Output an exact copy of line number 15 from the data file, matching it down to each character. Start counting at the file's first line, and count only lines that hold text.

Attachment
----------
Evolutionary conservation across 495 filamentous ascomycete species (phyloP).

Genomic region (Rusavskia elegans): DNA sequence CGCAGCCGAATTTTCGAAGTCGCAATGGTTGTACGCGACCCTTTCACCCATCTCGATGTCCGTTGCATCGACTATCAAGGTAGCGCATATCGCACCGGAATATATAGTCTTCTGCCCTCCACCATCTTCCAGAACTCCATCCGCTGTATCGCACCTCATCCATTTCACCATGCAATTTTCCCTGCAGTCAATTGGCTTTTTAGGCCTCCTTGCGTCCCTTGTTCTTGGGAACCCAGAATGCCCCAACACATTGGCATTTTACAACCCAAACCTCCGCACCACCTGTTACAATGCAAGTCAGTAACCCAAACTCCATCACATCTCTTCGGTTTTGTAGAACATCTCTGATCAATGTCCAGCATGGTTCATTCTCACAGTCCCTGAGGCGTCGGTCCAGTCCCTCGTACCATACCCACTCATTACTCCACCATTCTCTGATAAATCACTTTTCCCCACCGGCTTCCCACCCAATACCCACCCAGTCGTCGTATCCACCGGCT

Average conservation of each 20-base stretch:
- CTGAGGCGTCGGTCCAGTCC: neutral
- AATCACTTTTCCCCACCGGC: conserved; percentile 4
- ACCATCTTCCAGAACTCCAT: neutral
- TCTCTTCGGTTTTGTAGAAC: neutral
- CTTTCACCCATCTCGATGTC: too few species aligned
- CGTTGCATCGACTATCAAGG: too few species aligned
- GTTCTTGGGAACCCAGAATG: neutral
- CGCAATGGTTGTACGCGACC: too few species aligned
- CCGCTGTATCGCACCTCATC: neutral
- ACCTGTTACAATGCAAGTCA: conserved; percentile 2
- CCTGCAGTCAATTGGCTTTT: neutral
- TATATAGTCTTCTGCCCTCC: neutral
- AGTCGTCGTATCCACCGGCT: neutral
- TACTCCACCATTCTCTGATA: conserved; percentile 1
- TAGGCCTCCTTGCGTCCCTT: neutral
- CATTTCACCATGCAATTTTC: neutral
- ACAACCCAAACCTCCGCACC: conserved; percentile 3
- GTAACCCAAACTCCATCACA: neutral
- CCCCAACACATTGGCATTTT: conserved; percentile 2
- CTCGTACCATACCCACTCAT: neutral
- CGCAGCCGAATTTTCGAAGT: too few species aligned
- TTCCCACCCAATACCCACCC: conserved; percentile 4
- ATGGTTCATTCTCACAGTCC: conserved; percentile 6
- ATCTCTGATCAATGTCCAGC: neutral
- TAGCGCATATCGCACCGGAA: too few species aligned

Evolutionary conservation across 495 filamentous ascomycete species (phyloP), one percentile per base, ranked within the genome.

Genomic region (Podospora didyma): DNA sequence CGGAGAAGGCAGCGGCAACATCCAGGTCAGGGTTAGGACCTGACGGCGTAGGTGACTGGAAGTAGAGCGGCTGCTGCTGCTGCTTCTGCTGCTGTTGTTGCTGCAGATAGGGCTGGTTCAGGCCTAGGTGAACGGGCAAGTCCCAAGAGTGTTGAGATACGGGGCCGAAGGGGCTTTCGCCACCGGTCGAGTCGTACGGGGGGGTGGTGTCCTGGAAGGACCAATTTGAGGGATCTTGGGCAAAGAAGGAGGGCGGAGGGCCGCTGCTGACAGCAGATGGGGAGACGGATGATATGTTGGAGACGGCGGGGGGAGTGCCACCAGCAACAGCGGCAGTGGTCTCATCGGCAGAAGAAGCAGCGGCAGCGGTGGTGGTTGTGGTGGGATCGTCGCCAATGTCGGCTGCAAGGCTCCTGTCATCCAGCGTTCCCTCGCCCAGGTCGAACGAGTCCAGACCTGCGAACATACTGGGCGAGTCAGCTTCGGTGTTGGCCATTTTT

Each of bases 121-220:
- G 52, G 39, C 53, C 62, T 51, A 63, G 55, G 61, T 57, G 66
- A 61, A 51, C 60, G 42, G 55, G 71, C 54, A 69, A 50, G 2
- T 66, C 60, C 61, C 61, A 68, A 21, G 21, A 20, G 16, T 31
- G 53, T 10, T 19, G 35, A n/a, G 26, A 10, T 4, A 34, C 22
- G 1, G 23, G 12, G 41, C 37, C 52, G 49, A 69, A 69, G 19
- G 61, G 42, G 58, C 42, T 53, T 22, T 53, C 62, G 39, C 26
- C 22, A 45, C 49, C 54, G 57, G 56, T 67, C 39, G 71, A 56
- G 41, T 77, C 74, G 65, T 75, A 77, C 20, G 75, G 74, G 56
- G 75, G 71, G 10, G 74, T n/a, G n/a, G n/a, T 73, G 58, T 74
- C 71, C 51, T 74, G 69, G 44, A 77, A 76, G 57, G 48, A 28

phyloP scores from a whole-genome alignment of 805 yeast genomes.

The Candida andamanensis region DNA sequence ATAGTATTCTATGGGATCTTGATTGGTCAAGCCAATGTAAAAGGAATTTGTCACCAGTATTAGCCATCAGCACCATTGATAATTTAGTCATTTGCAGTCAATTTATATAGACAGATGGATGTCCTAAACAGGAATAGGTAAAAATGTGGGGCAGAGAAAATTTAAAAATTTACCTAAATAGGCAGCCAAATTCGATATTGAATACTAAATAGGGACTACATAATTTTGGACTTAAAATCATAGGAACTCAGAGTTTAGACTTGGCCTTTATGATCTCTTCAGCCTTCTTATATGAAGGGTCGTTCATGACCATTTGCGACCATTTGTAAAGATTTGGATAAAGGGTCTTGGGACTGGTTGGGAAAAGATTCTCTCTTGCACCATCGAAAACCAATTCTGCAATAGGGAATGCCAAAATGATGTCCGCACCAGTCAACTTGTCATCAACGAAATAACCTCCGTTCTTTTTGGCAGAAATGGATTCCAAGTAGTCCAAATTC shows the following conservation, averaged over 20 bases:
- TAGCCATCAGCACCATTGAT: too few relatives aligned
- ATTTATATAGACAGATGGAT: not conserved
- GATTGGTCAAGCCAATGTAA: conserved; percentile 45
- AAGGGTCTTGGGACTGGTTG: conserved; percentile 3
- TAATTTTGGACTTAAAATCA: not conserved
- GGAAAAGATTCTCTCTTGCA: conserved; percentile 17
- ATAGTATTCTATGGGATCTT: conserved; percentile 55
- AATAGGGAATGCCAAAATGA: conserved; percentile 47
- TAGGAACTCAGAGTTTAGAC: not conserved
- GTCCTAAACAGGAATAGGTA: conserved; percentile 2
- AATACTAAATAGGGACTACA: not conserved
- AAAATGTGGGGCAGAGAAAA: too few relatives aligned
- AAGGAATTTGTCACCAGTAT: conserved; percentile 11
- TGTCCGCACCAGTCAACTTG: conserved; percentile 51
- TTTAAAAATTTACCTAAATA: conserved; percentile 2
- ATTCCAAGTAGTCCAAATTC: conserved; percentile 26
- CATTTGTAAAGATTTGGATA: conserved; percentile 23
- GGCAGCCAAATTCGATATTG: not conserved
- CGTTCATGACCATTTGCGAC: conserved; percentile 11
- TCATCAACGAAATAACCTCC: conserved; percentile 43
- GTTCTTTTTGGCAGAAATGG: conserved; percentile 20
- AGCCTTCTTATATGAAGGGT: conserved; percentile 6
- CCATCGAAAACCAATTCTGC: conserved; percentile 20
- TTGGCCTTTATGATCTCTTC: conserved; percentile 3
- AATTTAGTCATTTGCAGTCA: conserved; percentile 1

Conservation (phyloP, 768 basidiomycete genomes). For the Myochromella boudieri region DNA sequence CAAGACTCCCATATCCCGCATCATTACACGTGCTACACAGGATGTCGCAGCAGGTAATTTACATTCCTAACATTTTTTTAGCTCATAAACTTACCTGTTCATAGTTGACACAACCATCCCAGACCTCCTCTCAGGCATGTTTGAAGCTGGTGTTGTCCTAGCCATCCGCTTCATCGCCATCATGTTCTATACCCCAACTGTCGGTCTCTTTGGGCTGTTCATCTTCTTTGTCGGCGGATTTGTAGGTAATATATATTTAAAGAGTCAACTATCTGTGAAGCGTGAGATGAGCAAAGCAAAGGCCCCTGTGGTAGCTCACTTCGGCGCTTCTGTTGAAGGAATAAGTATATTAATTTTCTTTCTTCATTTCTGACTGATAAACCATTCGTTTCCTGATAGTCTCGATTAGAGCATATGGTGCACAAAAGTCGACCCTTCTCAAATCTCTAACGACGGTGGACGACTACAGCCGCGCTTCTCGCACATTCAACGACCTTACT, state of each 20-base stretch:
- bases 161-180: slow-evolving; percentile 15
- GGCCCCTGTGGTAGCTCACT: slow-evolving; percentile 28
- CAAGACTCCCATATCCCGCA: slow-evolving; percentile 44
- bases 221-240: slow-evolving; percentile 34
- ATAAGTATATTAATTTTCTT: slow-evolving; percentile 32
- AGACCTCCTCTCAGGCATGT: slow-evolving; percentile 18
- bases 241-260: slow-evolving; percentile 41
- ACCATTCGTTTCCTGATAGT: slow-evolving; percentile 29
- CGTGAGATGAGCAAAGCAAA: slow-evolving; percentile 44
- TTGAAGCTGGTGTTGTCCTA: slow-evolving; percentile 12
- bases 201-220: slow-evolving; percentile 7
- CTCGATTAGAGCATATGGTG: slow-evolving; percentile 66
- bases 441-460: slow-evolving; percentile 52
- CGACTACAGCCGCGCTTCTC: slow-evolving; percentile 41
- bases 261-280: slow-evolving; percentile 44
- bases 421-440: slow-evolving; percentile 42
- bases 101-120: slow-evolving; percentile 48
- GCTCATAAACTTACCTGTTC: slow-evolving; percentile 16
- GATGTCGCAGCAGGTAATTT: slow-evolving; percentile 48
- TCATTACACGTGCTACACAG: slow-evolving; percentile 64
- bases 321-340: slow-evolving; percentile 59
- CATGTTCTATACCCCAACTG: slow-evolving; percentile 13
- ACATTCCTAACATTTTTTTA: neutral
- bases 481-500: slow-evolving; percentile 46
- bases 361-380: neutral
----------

- TATATAGTCTTCTGCCCTCC: neutral